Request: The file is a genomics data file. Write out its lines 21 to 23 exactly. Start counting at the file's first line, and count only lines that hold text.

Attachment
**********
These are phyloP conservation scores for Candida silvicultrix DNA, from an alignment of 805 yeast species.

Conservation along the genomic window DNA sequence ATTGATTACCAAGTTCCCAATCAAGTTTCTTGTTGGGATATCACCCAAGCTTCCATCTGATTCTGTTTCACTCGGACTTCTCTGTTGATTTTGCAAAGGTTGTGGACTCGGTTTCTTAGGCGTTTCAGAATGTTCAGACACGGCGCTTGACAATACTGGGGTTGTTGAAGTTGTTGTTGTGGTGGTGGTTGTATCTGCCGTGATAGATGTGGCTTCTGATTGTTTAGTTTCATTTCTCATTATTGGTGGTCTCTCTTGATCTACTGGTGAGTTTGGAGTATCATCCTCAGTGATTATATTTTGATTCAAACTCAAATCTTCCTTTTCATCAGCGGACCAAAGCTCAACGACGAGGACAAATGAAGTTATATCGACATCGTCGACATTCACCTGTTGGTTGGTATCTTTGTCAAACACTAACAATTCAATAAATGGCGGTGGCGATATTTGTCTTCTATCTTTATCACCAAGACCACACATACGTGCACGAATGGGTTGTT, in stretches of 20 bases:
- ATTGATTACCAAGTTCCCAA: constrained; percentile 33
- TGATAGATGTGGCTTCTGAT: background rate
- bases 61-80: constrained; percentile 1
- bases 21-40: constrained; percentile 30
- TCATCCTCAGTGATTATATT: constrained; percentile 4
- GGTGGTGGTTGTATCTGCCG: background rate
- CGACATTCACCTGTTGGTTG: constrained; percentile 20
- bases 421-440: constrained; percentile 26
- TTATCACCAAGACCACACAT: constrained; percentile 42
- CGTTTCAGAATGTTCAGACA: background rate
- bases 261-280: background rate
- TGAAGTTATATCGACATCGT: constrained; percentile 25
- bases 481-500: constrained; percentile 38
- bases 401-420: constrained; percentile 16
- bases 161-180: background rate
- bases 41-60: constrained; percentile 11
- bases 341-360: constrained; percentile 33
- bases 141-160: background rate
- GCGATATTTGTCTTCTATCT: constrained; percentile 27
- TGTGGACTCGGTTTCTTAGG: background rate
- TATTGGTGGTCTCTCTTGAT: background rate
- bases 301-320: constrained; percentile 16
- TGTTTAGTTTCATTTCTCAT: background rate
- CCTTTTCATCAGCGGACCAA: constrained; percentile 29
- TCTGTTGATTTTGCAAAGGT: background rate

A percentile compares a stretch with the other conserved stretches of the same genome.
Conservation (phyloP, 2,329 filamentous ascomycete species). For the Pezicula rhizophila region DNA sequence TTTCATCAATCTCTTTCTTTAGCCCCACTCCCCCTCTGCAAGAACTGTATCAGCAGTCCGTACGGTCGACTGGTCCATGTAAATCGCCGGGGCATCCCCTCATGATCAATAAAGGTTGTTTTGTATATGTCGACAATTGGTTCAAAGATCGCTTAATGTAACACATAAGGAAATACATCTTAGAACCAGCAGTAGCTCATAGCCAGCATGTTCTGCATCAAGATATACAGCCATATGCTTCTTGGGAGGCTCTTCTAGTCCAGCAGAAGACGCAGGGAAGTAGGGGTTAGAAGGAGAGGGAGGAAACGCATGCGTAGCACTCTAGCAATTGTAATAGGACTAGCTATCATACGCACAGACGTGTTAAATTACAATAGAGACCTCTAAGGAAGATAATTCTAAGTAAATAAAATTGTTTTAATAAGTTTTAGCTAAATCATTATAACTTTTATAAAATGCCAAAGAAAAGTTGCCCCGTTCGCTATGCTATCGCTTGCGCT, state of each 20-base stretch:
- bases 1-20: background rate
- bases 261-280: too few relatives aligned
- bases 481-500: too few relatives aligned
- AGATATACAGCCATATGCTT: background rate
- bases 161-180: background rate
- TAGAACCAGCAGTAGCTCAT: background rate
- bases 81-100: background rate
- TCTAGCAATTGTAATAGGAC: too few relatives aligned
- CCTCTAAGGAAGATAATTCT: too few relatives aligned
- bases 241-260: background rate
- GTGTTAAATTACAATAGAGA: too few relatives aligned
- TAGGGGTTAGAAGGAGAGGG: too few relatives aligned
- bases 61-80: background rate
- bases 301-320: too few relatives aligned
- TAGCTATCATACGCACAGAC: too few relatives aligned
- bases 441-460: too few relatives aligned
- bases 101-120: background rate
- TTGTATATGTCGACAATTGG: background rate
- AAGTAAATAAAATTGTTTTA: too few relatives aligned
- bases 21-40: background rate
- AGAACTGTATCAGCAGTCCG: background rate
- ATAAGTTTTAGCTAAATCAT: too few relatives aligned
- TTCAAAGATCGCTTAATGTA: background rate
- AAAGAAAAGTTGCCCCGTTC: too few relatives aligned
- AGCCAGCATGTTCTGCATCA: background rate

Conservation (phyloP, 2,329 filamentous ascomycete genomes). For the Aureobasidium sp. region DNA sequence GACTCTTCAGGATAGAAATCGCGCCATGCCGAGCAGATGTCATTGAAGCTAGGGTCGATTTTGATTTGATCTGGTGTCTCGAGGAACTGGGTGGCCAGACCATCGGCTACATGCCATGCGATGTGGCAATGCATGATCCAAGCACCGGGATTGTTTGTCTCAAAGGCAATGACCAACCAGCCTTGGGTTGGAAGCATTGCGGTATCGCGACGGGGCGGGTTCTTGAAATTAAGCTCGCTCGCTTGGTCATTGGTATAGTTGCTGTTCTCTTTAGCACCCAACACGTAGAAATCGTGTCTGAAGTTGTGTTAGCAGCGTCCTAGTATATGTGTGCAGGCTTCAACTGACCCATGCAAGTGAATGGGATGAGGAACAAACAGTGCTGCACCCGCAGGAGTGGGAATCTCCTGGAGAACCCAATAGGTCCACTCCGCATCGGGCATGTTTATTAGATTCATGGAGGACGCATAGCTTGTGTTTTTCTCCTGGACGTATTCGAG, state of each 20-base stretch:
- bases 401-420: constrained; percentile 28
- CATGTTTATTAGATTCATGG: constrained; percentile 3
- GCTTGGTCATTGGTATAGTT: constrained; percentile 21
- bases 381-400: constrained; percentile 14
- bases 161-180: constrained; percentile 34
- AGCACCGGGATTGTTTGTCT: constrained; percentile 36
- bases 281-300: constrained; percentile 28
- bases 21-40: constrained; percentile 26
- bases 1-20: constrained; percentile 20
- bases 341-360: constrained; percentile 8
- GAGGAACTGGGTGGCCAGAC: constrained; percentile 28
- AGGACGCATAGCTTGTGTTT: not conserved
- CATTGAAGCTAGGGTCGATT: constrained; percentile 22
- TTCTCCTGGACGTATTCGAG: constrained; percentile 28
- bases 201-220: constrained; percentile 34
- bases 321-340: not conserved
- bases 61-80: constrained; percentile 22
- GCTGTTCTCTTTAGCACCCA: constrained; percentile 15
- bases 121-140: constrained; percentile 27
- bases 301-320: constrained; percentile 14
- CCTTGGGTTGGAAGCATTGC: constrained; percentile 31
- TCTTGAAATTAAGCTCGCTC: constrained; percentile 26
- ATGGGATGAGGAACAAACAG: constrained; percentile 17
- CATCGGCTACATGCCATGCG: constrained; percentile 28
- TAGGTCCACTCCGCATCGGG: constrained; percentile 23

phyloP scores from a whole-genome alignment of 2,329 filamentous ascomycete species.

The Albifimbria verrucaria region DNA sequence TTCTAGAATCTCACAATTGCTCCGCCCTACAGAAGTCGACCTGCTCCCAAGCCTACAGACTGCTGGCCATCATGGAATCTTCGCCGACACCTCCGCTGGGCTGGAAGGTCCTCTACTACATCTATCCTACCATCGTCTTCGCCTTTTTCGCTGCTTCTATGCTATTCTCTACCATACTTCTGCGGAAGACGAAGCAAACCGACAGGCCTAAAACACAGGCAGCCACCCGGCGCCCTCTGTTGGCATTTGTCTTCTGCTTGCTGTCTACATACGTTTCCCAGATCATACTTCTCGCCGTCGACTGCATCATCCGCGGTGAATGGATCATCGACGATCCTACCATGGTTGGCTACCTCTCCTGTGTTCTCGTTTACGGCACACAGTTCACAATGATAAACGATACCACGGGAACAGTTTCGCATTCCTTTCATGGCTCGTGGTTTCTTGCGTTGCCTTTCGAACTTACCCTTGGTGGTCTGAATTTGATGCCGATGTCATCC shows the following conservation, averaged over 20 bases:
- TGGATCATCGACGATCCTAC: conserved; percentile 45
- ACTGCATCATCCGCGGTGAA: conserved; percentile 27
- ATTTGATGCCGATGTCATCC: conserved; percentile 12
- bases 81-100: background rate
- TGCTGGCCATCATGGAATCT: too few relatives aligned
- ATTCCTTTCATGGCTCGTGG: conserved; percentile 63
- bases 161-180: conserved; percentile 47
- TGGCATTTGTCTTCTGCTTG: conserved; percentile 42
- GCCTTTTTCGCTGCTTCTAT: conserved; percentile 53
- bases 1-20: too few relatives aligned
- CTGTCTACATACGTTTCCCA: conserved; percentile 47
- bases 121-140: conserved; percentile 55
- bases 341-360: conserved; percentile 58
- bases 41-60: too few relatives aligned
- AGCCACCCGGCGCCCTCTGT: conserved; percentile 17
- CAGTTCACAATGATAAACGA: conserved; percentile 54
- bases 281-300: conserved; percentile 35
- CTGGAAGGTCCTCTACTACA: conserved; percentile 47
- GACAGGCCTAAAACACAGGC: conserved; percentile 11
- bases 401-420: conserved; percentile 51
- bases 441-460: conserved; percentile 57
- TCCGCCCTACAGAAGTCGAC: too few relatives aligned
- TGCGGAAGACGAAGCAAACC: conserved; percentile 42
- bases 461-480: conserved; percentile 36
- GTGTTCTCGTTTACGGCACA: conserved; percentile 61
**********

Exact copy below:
- GCGATATTTGTCTTCTATCT: constrained; percentile 27
- TGTGGACTCGGTTTCTTAGG: background rate
- TATTGGTGGTCTCTCTTGAT: background rate